Barry McElduff confident of Sinn Féin leadership's support for his bid to run in next year's council elections
FORMER West Tyrone MP Barry McElduff is confident his nomination to stand in next year's local government elections will be endorsed by the Sinn Féin leadership.
Mr McElduff, who resigned in January after tweeting a video of himself with a Kingsmill loaf on his head on the anniversary of the Kingsmill massacre, is among three prospective Sinn Féin candidates selected on Thursday night.
His was nominated alongside Fermanagh and Omagh District Sinn Féin councillors Anne Marie Fitzgerald and Martin McColgan.
The three nominations have yet to be ratified by the party's ard chomhairle but Mr McElduff is confident his candidacy will be endorsed.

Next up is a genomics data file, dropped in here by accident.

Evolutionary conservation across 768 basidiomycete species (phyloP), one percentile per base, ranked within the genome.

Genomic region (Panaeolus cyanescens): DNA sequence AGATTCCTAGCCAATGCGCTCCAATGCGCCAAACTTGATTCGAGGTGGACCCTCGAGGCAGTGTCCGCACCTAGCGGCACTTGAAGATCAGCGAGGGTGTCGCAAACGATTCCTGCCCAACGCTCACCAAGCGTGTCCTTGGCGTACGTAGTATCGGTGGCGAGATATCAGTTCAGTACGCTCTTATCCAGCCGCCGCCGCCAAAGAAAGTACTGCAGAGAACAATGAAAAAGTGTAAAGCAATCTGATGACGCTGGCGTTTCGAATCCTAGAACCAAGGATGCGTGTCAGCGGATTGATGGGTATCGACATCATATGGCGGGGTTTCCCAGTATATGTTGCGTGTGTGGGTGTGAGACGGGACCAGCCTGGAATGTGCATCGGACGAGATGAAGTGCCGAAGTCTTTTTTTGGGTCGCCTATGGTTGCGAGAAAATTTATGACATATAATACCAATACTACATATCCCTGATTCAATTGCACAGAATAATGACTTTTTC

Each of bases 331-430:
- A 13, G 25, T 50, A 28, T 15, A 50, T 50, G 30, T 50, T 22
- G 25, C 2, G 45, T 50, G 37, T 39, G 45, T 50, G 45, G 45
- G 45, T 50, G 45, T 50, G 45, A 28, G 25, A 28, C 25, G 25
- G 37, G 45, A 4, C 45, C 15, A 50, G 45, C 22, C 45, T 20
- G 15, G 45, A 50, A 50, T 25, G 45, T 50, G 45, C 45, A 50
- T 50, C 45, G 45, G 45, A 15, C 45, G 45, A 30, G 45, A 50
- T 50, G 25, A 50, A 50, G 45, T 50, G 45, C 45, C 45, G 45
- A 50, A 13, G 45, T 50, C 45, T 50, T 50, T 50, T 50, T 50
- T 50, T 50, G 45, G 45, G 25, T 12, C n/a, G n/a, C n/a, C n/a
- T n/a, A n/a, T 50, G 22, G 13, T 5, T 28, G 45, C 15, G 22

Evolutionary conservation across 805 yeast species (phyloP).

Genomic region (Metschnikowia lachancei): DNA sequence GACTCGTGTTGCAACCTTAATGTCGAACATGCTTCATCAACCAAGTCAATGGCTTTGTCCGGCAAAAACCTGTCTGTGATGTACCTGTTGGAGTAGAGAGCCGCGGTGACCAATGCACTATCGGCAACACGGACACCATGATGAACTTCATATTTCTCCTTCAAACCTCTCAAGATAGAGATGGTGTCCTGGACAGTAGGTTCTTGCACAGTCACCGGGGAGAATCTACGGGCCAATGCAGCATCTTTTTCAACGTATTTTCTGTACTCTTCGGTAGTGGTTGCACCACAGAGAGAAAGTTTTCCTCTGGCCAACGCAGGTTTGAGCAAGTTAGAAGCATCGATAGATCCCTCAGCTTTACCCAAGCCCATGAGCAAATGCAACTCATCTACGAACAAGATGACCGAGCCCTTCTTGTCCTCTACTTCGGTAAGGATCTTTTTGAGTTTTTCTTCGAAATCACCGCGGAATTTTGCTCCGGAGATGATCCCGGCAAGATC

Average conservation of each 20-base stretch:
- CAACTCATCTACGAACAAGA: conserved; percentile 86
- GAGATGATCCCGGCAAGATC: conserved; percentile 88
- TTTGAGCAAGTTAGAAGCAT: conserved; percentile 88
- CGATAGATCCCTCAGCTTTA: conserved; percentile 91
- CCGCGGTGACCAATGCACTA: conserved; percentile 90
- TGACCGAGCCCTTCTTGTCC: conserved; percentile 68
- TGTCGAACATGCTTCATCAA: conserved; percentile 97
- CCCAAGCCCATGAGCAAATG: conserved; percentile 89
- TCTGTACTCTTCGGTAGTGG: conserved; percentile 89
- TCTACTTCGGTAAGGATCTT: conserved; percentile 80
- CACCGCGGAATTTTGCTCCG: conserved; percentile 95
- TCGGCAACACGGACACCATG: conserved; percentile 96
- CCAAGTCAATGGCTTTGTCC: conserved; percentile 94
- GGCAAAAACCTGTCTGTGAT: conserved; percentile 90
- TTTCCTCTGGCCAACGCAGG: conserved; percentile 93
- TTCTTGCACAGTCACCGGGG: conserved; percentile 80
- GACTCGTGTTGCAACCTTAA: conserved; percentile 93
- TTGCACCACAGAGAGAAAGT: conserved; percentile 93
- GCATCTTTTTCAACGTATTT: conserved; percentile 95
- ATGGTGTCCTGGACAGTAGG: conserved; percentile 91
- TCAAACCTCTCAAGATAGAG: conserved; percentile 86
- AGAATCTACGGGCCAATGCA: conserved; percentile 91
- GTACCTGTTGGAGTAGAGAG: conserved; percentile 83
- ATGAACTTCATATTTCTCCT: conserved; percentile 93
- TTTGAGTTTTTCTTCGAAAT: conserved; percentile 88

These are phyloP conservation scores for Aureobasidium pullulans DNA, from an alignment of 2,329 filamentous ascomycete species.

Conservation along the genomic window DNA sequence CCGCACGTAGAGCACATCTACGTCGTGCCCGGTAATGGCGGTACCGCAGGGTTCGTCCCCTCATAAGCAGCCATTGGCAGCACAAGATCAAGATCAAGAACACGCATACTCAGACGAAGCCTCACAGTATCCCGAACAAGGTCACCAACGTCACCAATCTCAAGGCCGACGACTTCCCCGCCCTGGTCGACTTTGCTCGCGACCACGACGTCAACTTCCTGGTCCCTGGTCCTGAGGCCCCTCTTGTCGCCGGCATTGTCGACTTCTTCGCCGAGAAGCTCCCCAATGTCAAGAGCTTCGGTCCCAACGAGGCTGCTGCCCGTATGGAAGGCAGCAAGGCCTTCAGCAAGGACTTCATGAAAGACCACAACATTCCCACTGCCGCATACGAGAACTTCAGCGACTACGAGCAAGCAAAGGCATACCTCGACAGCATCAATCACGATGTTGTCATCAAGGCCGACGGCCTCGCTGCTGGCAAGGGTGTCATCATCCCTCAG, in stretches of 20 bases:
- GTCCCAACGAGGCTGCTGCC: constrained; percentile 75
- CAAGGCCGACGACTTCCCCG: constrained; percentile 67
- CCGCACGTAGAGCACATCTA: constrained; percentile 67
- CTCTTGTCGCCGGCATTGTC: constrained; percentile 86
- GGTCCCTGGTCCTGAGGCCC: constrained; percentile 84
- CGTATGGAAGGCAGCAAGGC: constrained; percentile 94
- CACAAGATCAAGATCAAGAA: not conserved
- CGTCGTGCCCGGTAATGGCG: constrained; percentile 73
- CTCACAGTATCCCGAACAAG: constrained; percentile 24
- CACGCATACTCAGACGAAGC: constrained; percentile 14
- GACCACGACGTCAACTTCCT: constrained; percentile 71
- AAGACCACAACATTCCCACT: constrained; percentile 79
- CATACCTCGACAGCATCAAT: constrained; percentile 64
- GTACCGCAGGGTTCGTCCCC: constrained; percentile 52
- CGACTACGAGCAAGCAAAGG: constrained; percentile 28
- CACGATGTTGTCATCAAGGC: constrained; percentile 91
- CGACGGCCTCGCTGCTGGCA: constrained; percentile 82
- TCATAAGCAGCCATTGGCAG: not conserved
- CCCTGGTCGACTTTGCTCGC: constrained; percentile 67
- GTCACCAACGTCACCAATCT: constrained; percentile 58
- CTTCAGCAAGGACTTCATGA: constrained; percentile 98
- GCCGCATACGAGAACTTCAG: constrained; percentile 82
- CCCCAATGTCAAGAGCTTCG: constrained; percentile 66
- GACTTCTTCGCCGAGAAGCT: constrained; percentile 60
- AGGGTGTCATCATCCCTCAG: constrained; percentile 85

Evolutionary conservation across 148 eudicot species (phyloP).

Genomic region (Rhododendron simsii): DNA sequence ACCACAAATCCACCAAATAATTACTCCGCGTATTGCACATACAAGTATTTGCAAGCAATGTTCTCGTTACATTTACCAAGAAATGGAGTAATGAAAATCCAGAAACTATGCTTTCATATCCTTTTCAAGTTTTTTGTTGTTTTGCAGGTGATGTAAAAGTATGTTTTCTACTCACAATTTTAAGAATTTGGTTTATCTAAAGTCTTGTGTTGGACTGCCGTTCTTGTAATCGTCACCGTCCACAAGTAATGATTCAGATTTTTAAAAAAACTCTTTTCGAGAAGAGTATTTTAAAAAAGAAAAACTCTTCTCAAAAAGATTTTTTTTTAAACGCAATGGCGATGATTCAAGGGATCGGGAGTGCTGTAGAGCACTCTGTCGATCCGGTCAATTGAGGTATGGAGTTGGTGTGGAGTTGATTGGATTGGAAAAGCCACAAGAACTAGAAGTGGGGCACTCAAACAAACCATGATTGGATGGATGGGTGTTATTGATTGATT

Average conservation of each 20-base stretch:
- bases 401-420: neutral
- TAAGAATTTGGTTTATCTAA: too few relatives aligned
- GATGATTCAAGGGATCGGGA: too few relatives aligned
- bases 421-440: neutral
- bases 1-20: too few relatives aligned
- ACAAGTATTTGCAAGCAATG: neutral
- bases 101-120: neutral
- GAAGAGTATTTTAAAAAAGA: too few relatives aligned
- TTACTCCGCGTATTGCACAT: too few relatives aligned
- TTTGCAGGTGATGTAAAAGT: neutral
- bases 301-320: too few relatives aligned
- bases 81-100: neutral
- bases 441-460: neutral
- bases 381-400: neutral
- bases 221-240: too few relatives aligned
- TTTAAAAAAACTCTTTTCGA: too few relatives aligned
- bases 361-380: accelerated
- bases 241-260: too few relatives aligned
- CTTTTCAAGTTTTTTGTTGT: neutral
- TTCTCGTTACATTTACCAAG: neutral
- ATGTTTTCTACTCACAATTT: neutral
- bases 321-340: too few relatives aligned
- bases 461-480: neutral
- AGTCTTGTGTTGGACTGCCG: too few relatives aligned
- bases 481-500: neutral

He told BBC's Talkback that her had not been approached by the party leadership to run in next May's elections and that the process was "more organic".
The former MP said he had been encouraged to stand for election by Sinn Féin party members and others.
"If I'm being 100 per cent honest here there is a kind of sigh of relief in republicanism and nationalism that someone who has tried their best to act with dignity and integrity in a very difficult situation has done his best," he said.
Mr McElduff maintains he did not mean to cause offence with his infamous Kingsmill tweet and that the incident was "wholly unintentional and coincidental".
He said he was unaware of any association between the brand of bread and the 1976 massacre in which ten Protestant workmen were murdered.
In November, the Public Prosecution Service said it would not prosecute Mr McElduff over the video.
Remarking on his experience over recent months, he said: "I have learnt a lot about life – about resilience, empathy and respect for other people."
He said the decision to resign was his own and that he took responsibility for his actions.